In a league of its own, Rawlings Sporting Goods is known for its ties to Major League Baseball (MLB); the company is the MLB's exclusive supplier of baseball helmets. Rawlings makes and distributes a variety of equipment and protective gear for playing baseball, football, and basketball. Its equipment is also used by the National Collegiate Athletic Association (NCAA), as well as amateur organizations, and in interscholastic athletics. Rawlings sells through mass merchandisers, sporting goods retailers, and its namesake website. It licenses its brand for an array of merchandise, including apparel, toys, and shoes. Rawlings is a subsidiary of consumer products maker Jarden, which acquired the business in 2007.
Rawlings' operations are part of Jarden's Outdoor Solutions business segment. The segment combines trademark equipment and apparel for various outdoor and outdoor-related activities, fishing, as well as most team and individual sports. Products are made in China, Europe, Latin and North America. Geographically, the Outdoor Solutions segment caters to customers in the US and Canada, Europe, Latin America, and the Pacific Rim.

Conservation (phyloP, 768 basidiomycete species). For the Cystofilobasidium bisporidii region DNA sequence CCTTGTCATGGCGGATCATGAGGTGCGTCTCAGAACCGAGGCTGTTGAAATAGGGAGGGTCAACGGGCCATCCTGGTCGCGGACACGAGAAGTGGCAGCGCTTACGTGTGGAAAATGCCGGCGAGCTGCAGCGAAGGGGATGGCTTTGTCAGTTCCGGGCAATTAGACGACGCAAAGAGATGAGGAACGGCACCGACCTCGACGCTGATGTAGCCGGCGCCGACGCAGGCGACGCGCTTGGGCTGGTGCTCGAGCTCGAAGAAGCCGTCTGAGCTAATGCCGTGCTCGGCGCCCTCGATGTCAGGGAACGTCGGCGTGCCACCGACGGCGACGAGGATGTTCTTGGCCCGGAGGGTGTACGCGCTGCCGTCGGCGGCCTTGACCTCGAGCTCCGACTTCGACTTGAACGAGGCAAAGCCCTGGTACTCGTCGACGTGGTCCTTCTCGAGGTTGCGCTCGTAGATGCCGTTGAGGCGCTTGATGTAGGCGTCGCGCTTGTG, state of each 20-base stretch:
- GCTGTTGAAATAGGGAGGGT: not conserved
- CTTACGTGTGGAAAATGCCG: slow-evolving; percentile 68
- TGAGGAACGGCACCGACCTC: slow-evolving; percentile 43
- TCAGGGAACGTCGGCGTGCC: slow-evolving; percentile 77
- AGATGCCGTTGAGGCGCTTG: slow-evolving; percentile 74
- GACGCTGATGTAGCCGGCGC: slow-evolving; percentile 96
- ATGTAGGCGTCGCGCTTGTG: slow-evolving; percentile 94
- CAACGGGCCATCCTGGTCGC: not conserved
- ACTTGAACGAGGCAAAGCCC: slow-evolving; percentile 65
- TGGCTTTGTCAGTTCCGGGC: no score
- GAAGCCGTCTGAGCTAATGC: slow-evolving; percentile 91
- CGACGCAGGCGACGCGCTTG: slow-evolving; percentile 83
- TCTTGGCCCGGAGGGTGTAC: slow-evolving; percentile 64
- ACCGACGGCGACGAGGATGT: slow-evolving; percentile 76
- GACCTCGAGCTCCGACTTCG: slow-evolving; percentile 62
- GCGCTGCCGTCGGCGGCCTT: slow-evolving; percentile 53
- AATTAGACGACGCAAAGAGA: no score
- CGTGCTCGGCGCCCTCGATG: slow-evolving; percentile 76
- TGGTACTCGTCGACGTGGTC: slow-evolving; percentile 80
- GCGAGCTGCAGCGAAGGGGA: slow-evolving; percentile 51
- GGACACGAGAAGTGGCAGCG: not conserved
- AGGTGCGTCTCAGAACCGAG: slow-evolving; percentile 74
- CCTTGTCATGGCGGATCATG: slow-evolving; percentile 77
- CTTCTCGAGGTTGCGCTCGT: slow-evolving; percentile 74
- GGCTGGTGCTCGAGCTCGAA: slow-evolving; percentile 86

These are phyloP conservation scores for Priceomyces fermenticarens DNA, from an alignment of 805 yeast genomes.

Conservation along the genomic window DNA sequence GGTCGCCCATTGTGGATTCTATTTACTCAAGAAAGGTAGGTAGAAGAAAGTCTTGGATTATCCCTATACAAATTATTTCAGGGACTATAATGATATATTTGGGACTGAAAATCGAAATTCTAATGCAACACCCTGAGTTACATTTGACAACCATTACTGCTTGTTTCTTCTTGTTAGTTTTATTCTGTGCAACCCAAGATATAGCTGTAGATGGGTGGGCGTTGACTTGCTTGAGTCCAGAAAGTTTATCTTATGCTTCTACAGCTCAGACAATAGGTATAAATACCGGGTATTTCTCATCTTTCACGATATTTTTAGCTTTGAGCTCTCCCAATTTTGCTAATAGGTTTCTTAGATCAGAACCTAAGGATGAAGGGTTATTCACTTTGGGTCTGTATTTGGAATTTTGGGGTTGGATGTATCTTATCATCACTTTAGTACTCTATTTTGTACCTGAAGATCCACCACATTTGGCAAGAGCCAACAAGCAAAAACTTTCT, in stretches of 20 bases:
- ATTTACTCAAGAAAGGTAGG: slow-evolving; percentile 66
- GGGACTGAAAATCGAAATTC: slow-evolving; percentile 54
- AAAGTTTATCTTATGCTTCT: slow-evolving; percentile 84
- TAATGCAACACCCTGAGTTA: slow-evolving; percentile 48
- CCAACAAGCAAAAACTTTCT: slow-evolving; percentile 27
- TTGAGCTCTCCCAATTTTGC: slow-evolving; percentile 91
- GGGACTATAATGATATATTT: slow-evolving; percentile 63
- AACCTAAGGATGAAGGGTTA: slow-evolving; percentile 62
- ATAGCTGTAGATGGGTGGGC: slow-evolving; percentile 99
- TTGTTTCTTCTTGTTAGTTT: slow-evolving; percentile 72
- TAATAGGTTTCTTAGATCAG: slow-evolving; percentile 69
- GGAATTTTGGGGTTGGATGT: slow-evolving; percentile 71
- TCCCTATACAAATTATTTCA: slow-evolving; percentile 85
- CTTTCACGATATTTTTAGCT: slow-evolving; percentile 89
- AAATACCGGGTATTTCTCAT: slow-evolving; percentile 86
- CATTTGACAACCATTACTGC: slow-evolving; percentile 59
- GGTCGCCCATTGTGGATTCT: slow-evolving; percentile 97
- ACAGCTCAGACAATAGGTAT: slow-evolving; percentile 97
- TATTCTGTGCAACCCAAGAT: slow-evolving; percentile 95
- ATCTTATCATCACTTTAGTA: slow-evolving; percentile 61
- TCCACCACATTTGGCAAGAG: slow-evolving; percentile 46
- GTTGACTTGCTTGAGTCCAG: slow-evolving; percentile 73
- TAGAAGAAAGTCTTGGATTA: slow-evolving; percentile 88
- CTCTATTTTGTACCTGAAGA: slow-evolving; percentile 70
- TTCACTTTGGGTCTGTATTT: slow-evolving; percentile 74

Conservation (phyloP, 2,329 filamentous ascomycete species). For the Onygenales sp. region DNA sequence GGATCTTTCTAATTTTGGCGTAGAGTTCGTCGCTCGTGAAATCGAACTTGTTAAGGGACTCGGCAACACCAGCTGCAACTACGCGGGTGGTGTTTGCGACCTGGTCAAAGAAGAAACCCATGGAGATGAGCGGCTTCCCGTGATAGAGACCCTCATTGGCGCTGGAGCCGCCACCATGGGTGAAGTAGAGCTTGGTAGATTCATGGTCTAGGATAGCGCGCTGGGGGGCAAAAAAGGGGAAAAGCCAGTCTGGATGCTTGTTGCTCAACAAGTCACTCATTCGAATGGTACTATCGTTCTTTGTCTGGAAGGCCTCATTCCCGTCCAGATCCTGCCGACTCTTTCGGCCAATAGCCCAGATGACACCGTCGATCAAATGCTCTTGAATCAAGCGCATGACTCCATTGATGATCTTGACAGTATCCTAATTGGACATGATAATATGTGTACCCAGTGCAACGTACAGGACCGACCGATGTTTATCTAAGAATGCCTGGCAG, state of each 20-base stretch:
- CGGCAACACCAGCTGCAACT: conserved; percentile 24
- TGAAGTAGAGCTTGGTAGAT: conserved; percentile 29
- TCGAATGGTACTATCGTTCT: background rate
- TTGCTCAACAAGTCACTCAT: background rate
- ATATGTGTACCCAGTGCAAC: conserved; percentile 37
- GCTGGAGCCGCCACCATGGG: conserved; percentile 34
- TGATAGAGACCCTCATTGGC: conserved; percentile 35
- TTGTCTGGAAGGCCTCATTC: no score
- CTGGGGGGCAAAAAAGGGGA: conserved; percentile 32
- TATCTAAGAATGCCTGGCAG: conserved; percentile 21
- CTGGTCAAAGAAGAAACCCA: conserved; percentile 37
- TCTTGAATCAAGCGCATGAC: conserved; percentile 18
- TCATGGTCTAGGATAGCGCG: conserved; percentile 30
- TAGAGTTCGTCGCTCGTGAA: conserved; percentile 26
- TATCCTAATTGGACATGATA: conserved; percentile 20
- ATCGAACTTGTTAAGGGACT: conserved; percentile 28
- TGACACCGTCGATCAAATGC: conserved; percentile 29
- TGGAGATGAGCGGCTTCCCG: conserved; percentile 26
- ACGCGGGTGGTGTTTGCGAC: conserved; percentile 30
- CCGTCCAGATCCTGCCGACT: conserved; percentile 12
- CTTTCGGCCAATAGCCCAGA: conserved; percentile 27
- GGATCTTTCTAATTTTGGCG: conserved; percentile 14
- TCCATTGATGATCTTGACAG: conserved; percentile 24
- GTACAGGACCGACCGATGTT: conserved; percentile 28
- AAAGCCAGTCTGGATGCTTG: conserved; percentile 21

In fiscal 2011 (ends December) the Outdoor Solutions business segment accounted for more than 40% of Jarden's sales and operating earnings. Segment earnings jumped 20% atop a 10% increase in sales over the prior year, marking a second-consecutive year-over-year rise. Results were fueled by higher sales of products related to outdoor activities versus sports equipment.
Under Jarden, Rawlings' growth strategy counts on new products and product extensions to strengthen its premium position among retailers and consumers. In 2011 Rawlings launched two significant product lines. Rawlings 5150 BBCOR bats are designed to meet new regulations at the collegiate and high school levels. Providing improved impact protection, the Rawlings NRG Quantum football helmets were also introduced. Starting in 2010, all batters in the minor leagues' nearly 200 teams were required to wear Rawlings S100 helmets, which are bulkier, but offer protection from pitches up to 100-mph. The S100 helmets were also given to players in the MLB to try (or use) in games. Prior to its release in 2009, the S100 had undergone four years of development
A division of Rawlings, Jaden Sports Licensing (JSL) holds numerous licenses aimed to further bolster brand exposure and equity in the sporting goods market. JSL has agreements with the National Football League, Major League Baseball, National Basketball Association, and more than 300 collegiate athletics departments. Beyond organized sports, Rawlings lends its name to Marvel Entertainment and Mattel to market sports balls and other commemorative and collectible products.